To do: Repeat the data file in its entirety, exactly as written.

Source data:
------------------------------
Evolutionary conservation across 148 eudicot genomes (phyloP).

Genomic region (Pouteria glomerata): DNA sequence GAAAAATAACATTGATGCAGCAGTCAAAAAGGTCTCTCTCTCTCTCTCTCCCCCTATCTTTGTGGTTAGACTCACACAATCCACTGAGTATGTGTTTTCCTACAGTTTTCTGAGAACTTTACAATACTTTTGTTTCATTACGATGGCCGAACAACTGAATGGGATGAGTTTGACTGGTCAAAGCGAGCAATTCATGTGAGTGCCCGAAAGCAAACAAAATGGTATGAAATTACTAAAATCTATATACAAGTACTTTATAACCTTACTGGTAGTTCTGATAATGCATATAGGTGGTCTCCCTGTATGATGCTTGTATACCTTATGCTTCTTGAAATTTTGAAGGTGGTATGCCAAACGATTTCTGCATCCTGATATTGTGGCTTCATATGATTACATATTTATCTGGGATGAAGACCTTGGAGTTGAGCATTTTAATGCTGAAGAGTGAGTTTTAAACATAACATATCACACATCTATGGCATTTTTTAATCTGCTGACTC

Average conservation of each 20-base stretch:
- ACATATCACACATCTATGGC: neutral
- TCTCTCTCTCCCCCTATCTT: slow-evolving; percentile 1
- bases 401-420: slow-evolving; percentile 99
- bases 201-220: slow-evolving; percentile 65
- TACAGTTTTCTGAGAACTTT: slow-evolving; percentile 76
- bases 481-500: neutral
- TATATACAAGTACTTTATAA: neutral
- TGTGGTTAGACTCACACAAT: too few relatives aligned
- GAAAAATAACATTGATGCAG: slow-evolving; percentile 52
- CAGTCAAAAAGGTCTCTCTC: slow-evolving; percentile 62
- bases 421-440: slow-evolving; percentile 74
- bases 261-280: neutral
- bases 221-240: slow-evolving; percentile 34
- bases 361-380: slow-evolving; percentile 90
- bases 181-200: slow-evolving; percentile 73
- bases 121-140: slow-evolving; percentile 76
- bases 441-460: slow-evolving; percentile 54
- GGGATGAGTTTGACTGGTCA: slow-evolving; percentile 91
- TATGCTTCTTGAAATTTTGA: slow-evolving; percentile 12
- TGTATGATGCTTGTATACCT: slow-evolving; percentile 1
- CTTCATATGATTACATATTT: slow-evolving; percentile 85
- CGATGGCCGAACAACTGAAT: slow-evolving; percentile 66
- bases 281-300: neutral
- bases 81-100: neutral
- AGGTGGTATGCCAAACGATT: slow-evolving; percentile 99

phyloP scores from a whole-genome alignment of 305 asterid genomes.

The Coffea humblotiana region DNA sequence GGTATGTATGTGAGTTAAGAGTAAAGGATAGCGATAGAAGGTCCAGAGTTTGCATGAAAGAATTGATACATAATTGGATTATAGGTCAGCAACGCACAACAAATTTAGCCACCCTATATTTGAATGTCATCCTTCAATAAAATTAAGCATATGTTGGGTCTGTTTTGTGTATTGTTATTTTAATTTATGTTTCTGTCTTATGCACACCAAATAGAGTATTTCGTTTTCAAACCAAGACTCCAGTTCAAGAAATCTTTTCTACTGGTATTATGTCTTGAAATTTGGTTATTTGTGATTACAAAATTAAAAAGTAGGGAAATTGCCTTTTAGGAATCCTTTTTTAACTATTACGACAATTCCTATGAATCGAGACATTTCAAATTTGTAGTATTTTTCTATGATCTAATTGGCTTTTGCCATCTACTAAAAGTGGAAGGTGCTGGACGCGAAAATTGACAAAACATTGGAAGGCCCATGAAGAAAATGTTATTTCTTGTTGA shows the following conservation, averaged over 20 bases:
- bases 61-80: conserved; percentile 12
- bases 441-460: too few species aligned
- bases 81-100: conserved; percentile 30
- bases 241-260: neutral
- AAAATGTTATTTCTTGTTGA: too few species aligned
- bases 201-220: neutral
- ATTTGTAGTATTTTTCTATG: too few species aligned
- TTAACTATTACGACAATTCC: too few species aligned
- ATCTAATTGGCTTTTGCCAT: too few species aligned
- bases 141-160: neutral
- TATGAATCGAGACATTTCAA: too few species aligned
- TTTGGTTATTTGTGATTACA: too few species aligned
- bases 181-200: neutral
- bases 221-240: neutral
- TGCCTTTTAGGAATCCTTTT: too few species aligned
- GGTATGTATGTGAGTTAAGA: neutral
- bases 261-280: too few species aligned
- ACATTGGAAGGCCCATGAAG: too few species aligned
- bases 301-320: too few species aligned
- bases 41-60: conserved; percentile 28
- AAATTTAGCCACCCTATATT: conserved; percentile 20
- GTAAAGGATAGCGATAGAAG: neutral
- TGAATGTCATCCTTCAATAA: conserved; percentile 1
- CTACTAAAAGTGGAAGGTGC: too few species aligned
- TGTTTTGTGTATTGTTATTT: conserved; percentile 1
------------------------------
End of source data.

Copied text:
Evolutionary conservation across 148 eudicot genomes (phyloP).

Genomic region (Pouteria glomerata): DNA sequence GAAAAATAACATTGATGCAGCAGTCAAAAAGGTCTCTCTCTCTCTCTCTCCCCCTATCTTTGTGGTTAGACTCACACAATCCACTGAGTATGTGTTTTCCTACAGTTTTCTGAGAACTTTACAATACTTTTGTTTCATTACGATGGCCGAACAACTGAATGGGATGAGTTTGACTGGTCAAAGCGAGCAATTCATGTGAGTGCCCGAAAGCAAACAAAATGGTATGAAATTACTAAAATCTATATACAAGTACTTTATAACCTTACTGGTAGTTCTGATAATGCATATAGGTGGTCTCCCTGTATGATGCTTGTATACCTTATGCTTCTTGAAATTTTGAAGGTGGTATGCCAAACGATTTCTGCATCCTGATATTGTGGCTTCATATGATTACATATTTATCTGGGATGAAGACCTTGGAGTTGAGCATTTTAATGCTGAAGAGTGAGTTTTAAACATAACATATCACACATCTATGGCATTTTTTAATCTGCTGACTC

Average conservation of each 20-base stretch:
- ACATATCACACATCTATGGC: neutral
- TCTCTCTCTCCCCCTATCTT: slow-evolving; percentile 1
- bases 401-420: slow-evolving; percentile 99
- bases 201-220: slow-evolving; percentile 65
- TACAGTTTTCTGAGAACTTT: slow-evolving; percentile 76
- bases 481-500: neutral
- TATATACAAGTACTTTATAA: neutral
- TGTGGTTAGACTCACACAAT: too few relatives aligned
- GAAAAATAACATTGATGCAG: slow-evolving; percentile 52
- CAGTCAAAAAGGTCTCTCTC: slow-evolving; percentile 62
- bases 421-440: slow-evolving; percentile 74
- bases 261-280: neutral
- bases 221-240: slow-evolving; percentile 34
- bases 361-380: slow-evolving; percentile 90
- bases 181-200: slow-evolving; percentile 73
- bases 121-140: slow-evolving; percentile 76
- bases 441-460: slow-evolving; percentile 54
- GGGATGAGTTTGACTGGTCA: slow-evolving; percentile 91
- TATGCTTCTTGAAATTTTGA: slow-evolving; percentile 12
- TGTATGATGCTTGTATACCT: slow-evolving; percentile 1
- CTTCATATGATTACATATTT: slow-evolving; percentile 85
- CGATGGCCGAACAACTGAAT: slow-evolving; percentile 66
- bases 281-300: neutral
- bases 81-100: neutral
- AGGTGGTATGCCAAACGATT: slow-evolving; percentile 99

phyloP scores from a whole-genome alignment of 305 asterid genomes.

The Coffea humblotiana region DNA sequence GGTATGTATGTGAGTTAAGAGTAAAGGATAGCGATAGAAGGTCCAGAGTTTGCATGAAAGAATTGATACATAATTGGATTATAGGTCAGCAACGCACAACAAATTTAGCCACCCTATATTTGAATGTCATCCTTCAATAAAATTAAGCATATGTTGGGTCTGTTTTGTGTATTGTTATTTTAATTTATGTTTCTGTCTTATGCACACCAAATAGAGTATTTCGTTTTCAAACCAAGACTCCAGTTCAAGAAATCTTTTCTACTGGTATTATGTCTTGAAATTTGGTTATTTGTGATTACAAAATTAAAAAGTAGGGAAATTGCCTTTTAGGAATCCTTTTTTAACTATTACGACAATTCCTATGAATCGAGACATTTCAAATTTGTAGTATTTTTCTATGATCTAATTGGCTTTTGCCATCTACTAAAAGTGGAAGGTGCTGGACGCGAAAATTGACAAAACATTGGAAGGCCCATGAAGAAAATGTTATTTCTTGTTGA shows the following conservation, averaged over 20 bases:
- bases 61-80: conserved; percentile 12
- bases 441-460: too few species aligned
- bases 81-100: conserved; percentile 30
- bases 241-260: neutral
- AAAATGTTATTTCTTGTTGA: too few species aligned
- bases 201-220: neutral
- ATTTGTAGTATTTTTCTATG: too few species aligned
- TTAACTATTACGACAATTCC: too few species aligned
- ATCTAATTGGCTTTTGCCAT: too few species aligned
- bases 141-160: neutral
- TATGAATCGAGACATTTCAA: too few species aligned
- TTTGGTTATTTGTGATTACA: too few species aligned
- bases 181-200: neutral
- bases 221-240: neutral
- TGCCTTTTAGGAATCCTTTT: too few species aligned
- GGTATGTATGTGAGTTAAGA: neutral
- bases 261-280: too few species aligned
- ACATTGGAAGGCCCATGAAG: too few species aligned
- bases 301-320: too few species aligned
- bases 41-60: conserved; percentile 28
- AAATTTAGCCACCCTATATT: conserved; percentile 20
- GTAAAGGATAGCGATAGAAG: neutral
- TGAATGTCATCCTTCAATAA: conserved; percentile 1
- CTACTAAAAGTGGAAGGTGC: too few species aligned
- TGTTTTGTGTATTGTTATTT: conserved; percentile 1